Mary Wilkerson, quality control officer for the now-defunct Peanut Corporation of America, has been released from a federal prison in Tallahassee, FL, to a half-way house in Atlanta.
Wilkerson, 46, has also had her full release date moved up by one month to Feb. 4, 2020. Supervision of her release process has moved to the U.S. Probation Office in Albany. GA.
Until then, she is in “pre-release” status with Residential Reentry Management (RRM), which manages re-entry centers housing 8,060 inmates near their release dates. Dismiss Charities Inc. operates the half-way house.
Wilkerson’s conviction came during a 2014 jury trial where she was found guilty on one count of obstruction of justice and acquitted on another. She was sentenced a year later to five years in prison.
Wilkerson, who was represented by a court-appointed local attorney, appealed her conviction and sentence to the U.S. Court of Appeals in Atlanta without success. Her conviction stemmed from her response to a question from FDA about PCA’s testing for Salmonella in its peanut butter and peanut paste.
Wilkerson’s was a “process crime.” The government acknowledged she was not part of the conspiracy that led to Salmonella poisonings, nor was she responsible for any restitution to any victims.
Wilkerson is the first PCA defendant who went to trial to finish with federal prison. Brothers Stewart Parnell and Michael Parnell were sentenced to 28 and 20 years, respectively, after being convicted on multi-felonies.
Samuel Lightsey, who managed the PCA plant at Blakely, GA, negotiated a deal with the government and served less than three years. Lightsey was a star witness at the trial for the Parnells and Wilkerson.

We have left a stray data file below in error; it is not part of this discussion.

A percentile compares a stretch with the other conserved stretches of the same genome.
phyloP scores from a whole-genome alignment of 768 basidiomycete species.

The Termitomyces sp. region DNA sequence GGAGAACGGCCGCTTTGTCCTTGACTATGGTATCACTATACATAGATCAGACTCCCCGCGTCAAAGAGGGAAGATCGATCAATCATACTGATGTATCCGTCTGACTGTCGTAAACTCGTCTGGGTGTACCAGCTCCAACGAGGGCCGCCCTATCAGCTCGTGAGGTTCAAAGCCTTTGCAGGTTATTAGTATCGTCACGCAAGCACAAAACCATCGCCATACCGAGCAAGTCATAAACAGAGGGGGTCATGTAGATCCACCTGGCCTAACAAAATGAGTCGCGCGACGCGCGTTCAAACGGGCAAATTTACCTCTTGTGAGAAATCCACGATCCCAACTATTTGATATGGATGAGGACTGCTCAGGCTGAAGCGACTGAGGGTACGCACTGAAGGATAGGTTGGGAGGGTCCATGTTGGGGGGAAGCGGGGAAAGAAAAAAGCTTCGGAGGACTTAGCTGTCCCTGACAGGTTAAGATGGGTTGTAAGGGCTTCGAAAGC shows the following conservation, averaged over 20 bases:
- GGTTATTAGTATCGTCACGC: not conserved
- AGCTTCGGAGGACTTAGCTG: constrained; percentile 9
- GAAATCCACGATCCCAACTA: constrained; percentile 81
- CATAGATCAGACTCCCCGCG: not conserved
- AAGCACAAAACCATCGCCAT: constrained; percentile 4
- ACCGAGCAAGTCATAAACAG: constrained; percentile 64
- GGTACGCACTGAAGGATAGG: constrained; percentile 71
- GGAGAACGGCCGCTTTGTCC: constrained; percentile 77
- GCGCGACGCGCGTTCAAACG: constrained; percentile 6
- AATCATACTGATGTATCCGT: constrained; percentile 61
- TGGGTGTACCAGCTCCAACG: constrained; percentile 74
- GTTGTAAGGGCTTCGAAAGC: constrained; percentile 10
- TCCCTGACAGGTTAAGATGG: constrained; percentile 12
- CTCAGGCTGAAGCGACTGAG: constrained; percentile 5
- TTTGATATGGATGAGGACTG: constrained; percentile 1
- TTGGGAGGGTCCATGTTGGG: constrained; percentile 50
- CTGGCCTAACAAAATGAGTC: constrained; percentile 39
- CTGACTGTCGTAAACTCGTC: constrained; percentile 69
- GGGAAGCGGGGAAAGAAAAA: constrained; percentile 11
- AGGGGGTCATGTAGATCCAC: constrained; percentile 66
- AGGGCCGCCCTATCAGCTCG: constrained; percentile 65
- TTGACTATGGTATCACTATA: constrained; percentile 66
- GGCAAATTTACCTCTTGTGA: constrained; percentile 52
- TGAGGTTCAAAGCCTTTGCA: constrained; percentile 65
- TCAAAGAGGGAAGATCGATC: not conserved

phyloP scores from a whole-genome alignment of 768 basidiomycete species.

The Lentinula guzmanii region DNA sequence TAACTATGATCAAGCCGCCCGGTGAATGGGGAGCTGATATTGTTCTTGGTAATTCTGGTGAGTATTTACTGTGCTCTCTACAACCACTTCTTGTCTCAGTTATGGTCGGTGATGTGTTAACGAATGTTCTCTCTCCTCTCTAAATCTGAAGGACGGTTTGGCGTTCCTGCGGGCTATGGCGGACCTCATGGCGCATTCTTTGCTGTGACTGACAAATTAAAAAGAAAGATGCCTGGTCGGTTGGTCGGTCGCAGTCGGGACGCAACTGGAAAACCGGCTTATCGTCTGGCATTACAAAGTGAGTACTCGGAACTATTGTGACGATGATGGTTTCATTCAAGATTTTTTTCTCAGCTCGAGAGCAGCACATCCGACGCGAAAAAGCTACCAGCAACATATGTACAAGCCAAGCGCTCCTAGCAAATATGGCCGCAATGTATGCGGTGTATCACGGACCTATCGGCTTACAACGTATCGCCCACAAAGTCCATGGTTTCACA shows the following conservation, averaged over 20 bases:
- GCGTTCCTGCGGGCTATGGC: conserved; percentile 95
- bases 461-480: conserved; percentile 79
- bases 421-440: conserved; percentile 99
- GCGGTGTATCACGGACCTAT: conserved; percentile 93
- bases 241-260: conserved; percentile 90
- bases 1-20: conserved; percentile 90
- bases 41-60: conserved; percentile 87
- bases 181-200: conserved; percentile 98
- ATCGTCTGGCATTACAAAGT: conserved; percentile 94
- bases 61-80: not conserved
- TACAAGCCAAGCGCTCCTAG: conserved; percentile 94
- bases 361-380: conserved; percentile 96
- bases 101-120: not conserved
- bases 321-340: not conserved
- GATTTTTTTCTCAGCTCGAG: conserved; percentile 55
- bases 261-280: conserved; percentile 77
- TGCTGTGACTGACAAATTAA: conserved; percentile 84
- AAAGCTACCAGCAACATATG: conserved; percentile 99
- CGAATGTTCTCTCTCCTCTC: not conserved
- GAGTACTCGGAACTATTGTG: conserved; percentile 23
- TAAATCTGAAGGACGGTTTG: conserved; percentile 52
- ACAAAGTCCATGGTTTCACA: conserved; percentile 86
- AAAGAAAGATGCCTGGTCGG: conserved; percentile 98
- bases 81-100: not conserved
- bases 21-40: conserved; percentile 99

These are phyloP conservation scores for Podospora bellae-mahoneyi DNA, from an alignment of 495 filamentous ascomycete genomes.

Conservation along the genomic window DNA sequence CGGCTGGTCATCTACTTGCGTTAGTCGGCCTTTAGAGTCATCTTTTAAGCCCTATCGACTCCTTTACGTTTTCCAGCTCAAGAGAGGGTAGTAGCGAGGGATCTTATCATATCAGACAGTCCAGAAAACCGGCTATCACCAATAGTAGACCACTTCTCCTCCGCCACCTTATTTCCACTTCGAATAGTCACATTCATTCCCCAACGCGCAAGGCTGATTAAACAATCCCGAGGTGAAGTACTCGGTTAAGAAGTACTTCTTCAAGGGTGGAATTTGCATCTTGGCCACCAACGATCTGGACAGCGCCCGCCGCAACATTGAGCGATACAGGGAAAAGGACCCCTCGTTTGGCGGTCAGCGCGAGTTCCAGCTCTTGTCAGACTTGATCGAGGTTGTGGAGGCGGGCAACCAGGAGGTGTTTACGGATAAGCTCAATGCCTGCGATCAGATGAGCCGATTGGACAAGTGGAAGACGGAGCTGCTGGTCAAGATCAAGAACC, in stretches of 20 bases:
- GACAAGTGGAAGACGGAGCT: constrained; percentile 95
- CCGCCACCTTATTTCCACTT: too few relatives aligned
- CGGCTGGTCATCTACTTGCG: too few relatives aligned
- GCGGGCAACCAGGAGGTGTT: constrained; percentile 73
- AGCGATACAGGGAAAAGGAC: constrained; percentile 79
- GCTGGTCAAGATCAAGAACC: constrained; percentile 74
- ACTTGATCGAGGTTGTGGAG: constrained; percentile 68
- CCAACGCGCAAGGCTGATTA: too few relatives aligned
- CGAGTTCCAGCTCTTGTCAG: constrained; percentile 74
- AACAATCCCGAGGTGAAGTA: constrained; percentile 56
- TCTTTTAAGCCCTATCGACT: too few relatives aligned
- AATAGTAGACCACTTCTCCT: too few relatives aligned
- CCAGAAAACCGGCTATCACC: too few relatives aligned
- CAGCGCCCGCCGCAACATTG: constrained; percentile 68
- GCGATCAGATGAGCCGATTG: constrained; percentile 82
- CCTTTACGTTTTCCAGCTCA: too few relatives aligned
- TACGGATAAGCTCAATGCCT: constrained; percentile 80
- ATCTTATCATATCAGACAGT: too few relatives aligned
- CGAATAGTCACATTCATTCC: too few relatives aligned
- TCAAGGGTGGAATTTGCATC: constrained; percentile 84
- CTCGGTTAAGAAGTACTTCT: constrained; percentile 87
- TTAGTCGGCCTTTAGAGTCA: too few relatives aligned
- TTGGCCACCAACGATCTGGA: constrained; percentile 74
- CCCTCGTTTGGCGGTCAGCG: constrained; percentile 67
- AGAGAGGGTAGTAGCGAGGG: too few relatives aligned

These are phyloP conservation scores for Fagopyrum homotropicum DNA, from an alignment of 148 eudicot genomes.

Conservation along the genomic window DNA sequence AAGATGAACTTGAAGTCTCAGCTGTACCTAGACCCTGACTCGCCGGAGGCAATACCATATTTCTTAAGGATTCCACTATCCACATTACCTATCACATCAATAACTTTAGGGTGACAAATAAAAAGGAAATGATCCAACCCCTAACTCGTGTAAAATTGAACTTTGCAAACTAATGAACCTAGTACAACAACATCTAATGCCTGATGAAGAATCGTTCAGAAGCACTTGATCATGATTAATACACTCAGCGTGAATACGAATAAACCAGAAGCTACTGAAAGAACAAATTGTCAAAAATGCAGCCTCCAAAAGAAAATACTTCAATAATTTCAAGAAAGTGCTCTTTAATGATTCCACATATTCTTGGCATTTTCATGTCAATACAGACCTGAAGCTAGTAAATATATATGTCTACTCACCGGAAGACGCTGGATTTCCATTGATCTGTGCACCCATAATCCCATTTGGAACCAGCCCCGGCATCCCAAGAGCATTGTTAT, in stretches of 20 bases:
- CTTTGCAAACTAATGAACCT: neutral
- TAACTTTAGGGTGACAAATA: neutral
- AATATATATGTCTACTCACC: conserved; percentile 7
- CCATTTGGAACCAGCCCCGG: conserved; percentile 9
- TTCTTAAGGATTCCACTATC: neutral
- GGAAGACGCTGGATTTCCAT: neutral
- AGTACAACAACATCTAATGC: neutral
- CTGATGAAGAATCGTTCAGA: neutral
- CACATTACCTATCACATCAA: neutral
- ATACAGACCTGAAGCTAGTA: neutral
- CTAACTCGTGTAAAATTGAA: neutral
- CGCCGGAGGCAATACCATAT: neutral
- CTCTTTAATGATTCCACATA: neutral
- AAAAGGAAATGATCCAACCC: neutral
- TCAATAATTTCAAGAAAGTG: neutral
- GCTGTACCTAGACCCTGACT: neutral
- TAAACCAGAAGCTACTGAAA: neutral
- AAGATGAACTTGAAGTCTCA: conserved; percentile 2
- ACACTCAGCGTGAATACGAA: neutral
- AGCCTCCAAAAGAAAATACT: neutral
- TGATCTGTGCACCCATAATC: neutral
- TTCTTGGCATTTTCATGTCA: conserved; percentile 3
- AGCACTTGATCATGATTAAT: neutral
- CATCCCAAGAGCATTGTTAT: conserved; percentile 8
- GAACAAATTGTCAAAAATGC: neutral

Next to be released will be Daniel Kilgore, PCA operations manager at Blakely, GA, who also pleaded guilty in a deal with government prosecutors. Kilgore, 50, is serving six years at the low-security federal prison at Oakdale, LA. His scheduled release date is Jan. 30, 2021.
It was 11 years ago that PCA’s lax Salmonella testing led to a 46-state outbreak that sickened thousands and killed at least nine. The fallout also included the recall of 3,900 peanut products by almost 400 companies.
Indictments came four years later after an investigation led by the FBI resulted in the indictment of owner Steward Parnell and his peanut broker brother Michael Parnell and the others.
The PCA criminal case, in the U.S. District Court for the Middle District of Georgia, the U.S. Court of Appeals for the Eleventh Circuit, and ultimately the U.S. Supreme Court, took more than five years.
For the Parnell brothers, getting out of jail is still far in the distance. Stewart Parnell, 65, has a release date of Feb. 9, 2040, from the federal prison at Estill, SC.
Michael Parnell, who recently moved to the minimum security lockup at Fort Dix, NJ, has a release date of Feb. 17, 2033. He was origianlly incarerated at a federal prison near Detroit.
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